Tens of thousands of Germans, Italians, Czechs, Russians, Slovaks, and Swiss have taken to the streets over the past few days to demonstrate their opposition to the Third World invasion, with rallies in Berlin, Bologna, and the German-Czech border, all organized by growing opposition parties and alliances.
On Saturday, November 6, a crowd of thousands, estimated to be between 7,000 and 10,000 strong, converged in Berlin to attend a rally organized by the Alternative für Deutschland (Alternative for Germany, AfD) party.
The columns of marchers deliberately passed the offices of the Federal Press Association, where several German and foreign media are based, and burst into the well-known refrain of “lugendpresse” (“lying press”) which has become common in Germany to describe the deceptions practised by the controlled media.
A ragtag mob of a few hundred communists attended an anti-AfD demonstration—far fewer than what the organizers and controlled media had hoped for. Several of the violent communist thugs were arrested after attacking the police, who responded with batons and pepper spray.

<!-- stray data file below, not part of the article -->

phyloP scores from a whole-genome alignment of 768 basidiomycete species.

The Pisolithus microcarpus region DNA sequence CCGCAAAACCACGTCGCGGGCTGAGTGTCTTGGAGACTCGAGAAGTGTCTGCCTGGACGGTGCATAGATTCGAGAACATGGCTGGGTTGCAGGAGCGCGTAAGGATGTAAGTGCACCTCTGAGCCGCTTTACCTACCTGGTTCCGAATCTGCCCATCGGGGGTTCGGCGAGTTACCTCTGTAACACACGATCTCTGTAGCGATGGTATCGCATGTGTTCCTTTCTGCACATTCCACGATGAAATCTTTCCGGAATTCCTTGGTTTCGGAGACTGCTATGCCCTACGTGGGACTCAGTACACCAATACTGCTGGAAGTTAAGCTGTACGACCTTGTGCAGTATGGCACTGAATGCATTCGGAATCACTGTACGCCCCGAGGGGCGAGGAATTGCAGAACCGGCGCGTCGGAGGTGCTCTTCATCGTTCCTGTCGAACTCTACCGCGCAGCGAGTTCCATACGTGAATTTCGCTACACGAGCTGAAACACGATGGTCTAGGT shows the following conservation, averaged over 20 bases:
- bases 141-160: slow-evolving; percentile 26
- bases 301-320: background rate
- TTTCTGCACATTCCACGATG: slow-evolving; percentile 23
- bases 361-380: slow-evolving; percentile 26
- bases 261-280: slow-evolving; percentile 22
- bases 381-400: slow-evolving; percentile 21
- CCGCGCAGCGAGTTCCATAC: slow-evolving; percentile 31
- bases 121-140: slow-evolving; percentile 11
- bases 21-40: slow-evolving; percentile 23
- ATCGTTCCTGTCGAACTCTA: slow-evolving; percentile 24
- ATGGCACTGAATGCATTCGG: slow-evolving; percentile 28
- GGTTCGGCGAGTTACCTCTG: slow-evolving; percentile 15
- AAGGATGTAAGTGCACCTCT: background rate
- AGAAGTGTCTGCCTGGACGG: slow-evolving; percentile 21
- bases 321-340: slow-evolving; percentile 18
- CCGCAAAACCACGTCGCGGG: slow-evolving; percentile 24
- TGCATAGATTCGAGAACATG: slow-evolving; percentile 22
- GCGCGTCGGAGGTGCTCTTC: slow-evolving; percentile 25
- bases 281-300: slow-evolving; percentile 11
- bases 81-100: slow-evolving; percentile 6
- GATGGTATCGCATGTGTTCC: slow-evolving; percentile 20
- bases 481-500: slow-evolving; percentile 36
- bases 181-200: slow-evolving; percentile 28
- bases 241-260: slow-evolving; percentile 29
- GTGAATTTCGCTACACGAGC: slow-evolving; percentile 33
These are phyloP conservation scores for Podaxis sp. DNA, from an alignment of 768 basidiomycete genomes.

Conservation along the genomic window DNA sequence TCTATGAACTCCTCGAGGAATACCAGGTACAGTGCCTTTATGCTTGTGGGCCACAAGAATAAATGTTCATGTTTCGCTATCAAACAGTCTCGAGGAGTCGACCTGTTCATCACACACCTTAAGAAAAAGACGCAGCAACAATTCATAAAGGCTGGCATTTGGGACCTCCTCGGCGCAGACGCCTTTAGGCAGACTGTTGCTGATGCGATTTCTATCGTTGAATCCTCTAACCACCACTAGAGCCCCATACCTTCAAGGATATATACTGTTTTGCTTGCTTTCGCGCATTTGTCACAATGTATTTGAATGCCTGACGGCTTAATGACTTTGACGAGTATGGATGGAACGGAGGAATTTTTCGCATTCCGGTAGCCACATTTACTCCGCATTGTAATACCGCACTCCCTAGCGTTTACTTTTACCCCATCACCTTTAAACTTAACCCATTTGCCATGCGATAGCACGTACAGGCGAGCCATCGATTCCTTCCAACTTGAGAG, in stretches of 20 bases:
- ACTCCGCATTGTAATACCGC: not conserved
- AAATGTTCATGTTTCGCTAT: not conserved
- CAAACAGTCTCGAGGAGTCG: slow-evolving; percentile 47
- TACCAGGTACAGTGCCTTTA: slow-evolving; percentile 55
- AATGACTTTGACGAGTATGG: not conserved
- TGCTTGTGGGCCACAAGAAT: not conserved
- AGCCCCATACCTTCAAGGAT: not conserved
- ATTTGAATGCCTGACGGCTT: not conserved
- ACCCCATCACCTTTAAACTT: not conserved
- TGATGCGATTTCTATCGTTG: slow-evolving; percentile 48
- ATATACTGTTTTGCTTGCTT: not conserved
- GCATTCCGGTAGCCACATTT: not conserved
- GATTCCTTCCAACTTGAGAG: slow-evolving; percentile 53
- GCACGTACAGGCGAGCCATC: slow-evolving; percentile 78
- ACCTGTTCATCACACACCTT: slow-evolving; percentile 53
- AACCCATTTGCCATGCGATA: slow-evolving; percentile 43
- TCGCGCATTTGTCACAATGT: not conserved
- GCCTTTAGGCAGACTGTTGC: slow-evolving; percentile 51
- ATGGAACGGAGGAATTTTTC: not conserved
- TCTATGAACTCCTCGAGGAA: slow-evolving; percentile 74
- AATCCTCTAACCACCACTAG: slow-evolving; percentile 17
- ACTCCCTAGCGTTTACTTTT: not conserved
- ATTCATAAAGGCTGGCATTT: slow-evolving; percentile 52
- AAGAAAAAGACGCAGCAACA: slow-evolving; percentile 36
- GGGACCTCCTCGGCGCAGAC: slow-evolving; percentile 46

On Sunday, November 8, the political establishment in Italy was rocked when three leading politicians, Matteo Salvini, leader of the Lega Norda; Giorgia Meloni, leader of the Fratelli d’Italia; and former prime minister and leader of the Forza Italia party, Silvio Berlusconi, attended a rally hosted by the Lega Norda in Bologna.
The rally, attended by tens of thousands of people, had as its major theme a call for the resignation of the far-left Italian government, but it was the appearance of Berlusconi—the longest serving Italian postwar Prime Minister, which caught the Italian media’s attention.
Both the Lega Nord and Meloni served under Berlusconi when he was in office, as part of his ruling coalition, and their joint appearance took on added significance because of Salvini and Meloni’s tireless anti-invasion political programs over the past few months.
Their appearance at the Bologna rally is an indication not only of Berlusconi’s willingness to openly embrace this political position, but is also the first indication of a likely electoral alliance in the making.
Also on November 8, a smaller rally attended by a few thousand supporters of the Pegida movement from Germany, the Czech Republic, Slovakia, Switzerland, and even Russia took place at Arzberg, on the Czech-German border.
Carrying the flags of their nations, the protesters demanded the building of border fences to keep out the Third World hordes, and also expressed inter-European solidarity on the issue.